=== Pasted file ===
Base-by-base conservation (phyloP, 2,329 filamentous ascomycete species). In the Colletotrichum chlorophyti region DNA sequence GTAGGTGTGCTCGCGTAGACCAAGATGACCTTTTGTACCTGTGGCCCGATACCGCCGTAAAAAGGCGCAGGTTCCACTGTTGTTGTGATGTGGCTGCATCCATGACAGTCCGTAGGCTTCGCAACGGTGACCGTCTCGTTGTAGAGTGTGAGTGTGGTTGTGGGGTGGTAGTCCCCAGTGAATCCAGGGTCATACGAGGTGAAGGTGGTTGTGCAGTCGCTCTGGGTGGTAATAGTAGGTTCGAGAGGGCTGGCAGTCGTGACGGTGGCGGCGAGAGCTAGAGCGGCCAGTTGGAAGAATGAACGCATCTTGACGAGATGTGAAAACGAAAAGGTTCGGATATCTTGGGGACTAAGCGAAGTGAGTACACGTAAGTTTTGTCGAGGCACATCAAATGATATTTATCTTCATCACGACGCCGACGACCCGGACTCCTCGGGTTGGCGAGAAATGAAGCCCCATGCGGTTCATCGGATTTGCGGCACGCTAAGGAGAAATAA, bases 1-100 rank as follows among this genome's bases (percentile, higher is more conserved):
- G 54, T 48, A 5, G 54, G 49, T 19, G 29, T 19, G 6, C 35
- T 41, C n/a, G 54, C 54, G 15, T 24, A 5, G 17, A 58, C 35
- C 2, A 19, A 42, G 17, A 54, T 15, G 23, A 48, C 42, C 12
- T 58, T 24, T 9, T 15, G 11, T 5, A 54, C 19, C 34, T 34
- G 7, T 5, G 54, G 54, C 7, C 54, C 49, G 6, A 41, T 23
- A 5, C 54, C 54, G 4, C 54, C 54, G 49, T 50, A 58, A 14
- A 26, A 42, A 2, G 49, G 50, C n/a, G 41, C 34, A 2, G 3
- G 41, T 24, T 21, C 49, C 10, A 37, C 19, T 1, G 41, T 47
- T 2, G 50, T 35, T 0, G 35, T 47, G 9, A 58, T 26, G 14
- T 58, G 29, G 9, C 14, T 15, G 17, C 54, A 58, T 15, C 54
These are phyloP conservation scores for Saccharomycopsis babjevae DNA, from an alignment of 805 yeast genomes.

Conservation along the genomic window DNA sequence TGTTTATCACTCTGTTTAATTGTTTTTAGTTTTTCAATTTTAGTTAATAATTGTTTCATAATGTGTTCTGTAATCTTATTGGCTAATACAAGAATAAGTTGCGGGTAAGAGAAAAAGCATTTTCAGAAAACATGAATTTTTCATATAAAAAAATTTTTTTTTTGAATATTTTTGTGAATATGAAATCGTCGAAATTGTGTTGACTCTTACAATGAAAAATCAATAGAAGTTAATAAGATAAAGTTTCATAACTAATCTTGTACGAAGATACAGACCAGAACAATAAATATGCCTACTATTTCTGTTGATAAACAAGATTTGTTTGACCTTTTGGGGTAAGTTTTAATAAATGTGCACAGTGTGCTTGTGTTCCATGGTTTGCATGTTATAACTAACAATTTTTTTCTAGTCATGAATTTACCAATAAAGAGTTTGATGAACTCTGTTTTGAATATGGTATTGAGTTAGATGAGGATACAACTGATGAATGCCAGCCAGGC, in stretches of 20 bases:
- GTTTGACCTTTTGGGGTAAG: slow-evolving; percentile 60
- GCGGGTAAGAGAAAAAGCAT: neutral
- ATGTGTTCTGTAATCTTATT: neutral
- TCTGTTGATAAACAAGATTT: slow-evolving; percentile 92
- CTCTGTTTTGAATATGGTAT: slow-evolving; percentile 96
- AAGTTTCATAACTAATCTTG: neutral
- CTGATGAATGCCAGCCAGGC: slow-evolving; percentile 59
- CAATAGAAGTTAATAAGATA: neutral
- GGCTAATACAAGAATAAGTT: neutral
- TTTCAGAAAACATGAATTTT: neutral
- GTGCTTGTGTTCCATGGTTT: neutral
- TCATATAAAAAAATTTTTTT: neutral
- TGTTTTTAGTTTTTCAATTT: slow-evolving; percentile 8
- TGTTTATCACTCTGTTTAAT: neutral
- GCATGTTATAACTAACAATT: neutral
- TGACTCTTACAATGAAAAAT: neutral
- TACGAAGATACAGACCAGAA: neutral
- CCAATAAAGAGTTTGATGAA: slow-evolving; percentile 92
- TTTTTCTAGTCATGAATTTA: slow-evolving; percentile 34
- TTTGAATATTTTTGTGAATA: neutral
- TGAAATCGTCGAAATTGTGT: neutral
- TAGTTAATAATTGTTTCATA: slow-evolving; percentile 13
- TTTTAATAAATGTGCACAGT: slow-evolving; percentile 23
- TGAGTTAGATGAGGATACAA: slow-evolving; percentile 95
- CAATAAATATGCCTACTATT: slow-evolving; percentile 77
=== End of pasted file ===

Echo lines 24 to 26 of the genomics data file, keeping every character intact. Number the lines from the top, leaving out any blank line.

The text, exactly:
- GTGCTTGTGTTCCATGGTTT: neutral
- TCATATAAAAAAATTTTTTT: neutral
- TGTTTTTAGTTTTTCAATTT: slow-evolving; percentile 8